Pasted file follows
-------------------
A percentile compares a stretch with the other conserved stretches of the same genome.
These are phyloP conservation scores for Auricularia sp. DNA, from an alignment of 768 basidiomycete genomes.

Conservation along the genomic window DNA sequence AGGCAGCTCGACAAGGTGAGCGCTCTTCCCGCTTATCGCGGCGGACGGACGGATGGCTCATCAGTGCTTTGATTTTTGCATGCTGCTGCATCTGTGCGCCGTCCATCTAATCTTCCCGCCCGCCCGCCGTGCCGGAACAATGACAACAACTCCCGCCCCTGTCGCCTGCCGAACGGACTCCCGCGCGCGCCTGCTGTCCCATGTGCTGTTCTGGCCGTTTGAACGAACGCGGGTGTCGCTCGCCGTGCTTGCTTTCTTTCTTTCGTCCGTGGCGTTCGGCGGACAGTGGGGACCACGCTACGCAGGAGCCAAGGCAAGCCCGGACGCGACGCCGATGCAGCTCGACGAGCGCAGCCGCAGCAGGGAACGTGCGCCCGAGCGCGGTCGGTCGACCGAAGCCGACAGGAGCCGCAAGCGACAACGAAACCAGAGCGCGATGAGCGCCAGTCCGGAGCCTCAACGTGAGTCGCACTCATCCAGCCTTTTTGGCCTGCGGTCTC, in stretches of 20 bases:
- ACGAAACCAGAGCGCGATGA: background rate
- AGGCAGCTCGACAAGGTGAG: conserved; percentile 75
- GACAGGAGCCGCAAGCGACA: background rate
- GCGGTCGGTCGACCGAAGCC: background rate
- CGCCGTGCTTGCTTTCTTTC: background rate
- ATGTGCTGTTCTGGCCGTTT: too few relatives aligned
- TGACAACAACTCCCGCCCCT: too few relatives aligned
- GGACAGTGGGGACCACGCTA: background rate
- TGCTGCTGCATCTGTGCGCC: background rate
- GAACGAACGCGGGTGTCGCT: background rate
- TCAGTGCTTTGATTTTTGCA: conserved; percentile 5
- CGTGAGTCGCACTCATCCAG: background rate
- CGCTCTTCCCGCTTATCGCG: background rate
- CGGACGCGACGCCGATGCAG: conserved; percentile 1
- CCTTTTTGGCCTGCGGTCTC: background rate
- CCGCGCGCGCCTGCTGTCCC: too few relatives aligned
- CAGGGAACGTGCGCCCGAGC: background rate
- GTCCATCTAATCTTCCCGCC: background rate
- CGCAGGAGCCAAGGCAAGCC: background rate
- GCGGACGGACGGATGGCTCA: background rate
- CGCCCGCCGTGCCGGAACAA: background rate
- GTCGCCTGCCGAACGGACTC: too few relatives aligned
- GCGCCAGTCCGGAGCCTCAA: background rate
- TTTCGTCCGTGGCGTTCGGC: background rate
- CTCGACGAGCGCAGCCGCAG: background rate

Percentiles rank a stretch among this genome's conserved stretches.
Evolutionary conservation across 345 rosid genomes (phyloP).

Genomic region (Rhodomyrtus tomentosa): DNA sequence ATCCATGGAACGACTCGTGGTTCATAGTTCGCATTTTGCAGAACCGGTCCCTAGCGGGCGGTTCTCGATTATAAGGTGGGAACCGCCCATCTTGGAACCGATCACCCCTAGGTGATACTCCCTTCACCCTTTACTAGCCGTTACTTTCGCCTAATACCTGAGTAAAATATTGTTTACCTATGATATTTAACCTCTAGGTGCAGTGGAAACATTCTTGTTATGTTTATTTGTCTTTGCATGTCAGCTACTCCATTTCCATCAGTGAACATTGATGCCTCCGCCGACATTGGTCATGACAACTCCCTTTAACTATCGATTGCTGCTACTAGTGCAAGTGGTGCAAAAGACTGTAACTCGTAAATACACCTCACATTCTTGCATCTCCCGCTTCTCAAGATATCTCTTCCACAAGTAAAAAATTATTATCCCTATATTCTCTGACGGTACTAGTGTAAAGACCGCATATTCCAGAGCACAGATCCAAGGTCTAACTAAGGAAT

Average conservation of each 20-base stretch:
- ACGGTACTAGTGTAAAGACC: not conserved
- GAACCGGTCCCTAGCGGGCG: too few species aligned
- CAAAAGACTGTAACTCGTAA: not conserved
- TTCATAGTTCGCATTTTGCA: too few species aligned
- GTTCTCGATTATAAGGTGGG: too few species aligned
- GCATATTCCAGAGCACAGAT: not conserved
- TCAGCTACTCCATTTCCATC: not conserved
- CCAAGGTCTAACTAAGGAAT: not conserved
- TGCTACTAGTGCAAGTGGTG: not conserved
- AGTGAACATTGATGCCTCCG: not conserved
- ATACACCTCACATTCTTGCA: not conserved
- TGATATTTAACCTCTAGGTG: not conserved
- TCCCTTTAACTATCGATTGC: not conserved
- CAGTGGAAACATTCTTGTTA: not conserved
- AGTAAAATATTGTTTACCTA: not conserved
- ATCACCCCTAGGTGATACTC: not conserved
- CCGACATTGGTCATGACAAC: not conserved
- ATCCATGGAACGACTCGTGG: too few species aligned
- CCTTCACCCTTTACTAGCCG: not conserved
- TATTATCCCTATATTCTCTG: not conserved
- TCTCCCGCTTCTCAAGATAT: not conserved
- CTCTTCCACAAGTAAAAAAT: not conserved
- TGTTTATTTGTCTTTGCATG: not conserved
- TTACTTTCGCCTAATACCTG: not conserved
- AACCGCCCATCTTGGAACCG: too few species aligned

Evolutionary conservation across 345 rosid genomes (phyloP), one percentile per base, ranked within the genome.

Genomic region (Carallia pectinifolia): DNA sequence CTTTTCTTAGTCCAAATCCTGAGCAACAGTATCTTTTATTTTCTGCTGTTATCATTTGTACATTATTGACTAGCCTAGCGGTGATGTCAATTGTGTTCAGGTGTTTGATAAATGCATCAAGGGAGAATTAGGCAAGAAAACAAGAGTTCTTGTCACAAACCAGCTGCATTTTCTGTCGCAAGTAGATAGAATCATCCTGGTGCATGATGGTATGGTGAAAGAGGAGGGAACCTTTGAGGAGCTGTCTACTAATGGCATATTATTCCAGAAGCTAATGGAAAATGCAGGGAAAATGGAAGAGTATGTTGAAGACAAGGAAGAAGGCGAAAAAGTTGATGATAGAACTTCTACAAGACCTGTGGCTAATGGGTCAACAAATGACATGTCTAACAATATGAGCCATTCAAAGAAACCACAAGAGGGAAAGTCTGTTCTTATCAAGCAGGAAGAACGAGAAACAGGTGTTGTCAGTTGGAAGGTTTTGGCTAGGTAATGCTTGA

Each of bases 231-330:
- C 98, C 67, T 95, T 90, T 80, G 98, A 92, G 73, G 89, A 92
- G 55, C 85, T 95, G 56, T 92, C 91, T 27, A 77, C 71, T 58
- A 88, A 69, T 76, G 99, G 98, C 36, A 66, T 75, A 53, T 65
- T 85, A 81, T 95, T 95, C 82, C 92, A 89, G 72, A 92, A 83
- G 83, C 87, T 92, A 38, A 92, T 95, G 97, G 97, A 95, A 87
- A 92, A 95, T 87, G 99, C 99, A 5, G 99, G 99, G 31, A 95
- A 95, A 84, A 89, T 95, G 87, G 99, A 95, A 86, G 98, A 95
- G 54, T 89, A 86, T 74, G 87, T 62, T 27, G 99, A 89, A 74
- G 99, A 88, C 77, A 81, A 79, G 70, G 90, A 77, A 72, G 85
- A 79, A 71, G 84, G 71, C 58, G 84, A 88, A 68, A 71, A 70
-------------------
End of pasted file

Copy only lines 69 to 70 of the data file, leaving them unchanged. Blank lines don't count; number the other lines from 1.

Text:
- G 99, A 88, C 77, A 81, A 79, G 70, G 90, A 77, A 72, G 85
- A 79, A 71, G 84, G 71, C 58, G 84, A 88, A 68, A 71, A 70